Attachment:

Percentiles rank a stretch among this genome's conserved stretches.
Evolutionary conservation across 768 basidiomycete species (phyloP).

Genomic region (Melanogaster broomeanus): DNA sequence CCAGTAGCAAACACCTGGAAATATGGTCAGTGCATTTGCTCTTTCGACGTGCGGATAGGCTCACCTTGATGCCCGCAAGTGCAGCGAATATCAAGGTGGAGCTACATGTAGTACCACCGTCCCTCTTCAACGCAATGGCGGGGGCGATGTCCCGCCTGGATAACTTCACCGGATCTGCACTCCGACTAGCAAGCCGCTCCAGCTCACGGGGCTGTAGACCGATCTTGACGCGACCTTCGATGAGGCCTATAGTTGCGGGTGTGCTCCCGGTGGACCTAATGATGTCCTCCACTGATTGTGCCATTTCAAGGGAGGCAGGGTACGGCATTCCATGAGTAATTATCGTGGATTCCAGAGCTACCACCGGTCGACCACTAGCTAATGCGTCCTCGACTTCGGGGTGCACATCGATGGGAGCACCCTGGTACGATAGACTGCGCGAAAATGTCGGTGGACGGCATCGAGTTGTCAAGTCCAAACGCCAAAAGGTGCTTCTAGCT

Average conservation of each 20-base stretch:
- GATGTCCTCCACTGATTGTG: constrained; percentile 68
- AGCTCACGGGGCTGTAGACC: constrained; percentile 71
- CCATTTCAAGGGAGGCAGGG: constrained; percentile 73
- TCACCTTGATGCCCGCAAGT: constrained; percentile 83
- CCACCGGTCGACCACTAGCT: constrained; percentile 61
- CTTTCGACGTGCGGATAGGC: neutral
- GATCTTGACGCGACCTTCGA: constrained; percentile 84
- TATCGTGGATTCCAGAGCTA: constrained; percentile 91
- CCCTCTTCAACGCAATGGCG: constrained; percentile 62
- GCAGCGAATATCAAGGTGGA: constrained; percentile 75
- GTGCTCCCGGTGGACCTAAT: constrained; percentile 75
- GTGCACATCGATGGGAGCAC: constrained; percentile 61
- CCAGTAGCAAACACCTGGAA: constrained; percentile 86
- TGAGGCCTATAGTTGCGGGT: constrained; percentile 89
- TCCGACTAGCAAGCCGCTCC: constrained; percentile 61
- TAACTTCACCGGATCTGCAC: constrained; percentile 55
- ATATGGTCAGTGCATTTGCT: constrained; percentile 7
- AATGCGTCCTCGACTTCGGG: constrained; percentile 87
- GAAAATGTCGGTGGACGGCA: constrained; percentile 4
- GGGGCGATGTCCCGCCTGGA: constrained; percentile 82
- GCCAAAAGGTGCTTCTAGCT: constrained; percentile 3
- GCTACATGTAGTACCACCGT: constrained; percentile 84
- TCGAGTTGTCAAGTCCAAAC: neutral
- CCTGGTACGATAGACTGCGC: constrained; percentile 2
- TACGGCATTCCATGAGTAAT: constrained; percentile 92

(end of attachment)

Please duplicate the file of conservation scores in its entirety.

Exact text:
Percentiles rank a stretch among this genome's conserved stretches.
Evolutionary conservation across 768 basidiomycete species (phyloP).

Genomic region (Melanogaster broomeanus): DNA sequence CCAGTAGCAAACACCTGGAAATATGGTCAGTGCATTTGCTCTTTCGACGTGCGGATAGGCTCACCTTGATGCCCGCAAGTGCAGCGAATATCAAGGTGGAGCTACATGTAGTACCACCGTCCCTCTTCAACGCAATGGCGGGGGCGATGTCCCGCCTGGATAACTTCACCGGATCTGCACTCCGACTAGCAAGCCGCTCCAGCTCACGGGGCTGTAGACCGATCTTGACGCGACCTTCGATGAGGCCTATAGTTGCGGGTGTGCTCCCGGTGGACCTAATGATGTCCTCCACTGATTGTGCCATTTCAAGGGAGGCAGGGTACGGCATTCCATGAGTAATTATCGTGGATTCCAGAGCTACCACCGGTCGACCACTAGCTAATGCGTCCTCGACTTCGGGGTGCACATCGATGGGAGCACCCTGGTACGATAGACTGCGCGAAAATGTCGGTGGACGGCATCGAGTTGTCAAGTCCAAACGCCAAAAGGTGCTTCTAGCT

Average conservation of each 20-base stretch:
- GATGTCCTCCACTGATTGTG: constrained; percentile 68
- AGCTCACGGGGCTGTAGACC: constrained; percentile 71
- CCATTTCAAGGGAGGCAGGG: constrained; percentile 73
- TCACCTTGATGCCCGCAAGT: constrained; percentile 83
- CCACCGGTCGACCACTAGCT: constrained; percentile 61
- CTTTCGACGTGCGGATAGGC: neutral
- GATCTTGACGCGACCTTCGA: constrained; percentile 84
- TATCGTGGATTCCAGAGCTA: constrained; percentile 91
- CCCTCTTCAACGCAATGGCG: constrained; percentile 62
- GCAGCGAATATCAAGGTGGA: constrained; percentile 75
- GTGCTCCCGGTGGACCTAAT: constrained; percentile 75
- GTGCACATCGATGGGAGCAC: constrained; percentile 61
- CCAGTAGCAAACACCTGGAA: constrained; percentile 86
- TGAGGCCTATAGTTGCGGGT: constrained; percentile 89
- TCCGACTAGCAAGCCGCTCC: constrained; percentile 61
- TAACTTCACCGGATCTGCAC: constrained; percentile 55
- ATATGGTCAGTGCATTTGCT: constrained; percentile 7
- AATGCGTCCTCGACTTCGGG: constrained; percentile 87
- GAAAATGTCGGTGGACGGCA: constrained; percentile 4
- GGGGCGATGTCCCGCCTGGA: constrained; percentile 82
- GCCAAAAGGTGCTTCTAGCT: constrained; percentile 3
- GCTACATGTAGTACCACCGT: constrained; percentile 84
- TCGAGTTGTCAAGTCCAAAC: neutral
- CCTGGTACGATAGACTGCGC: constrained; percentile 2
- TACGGCATTCCATGAGTAAT: constrained; percentile 92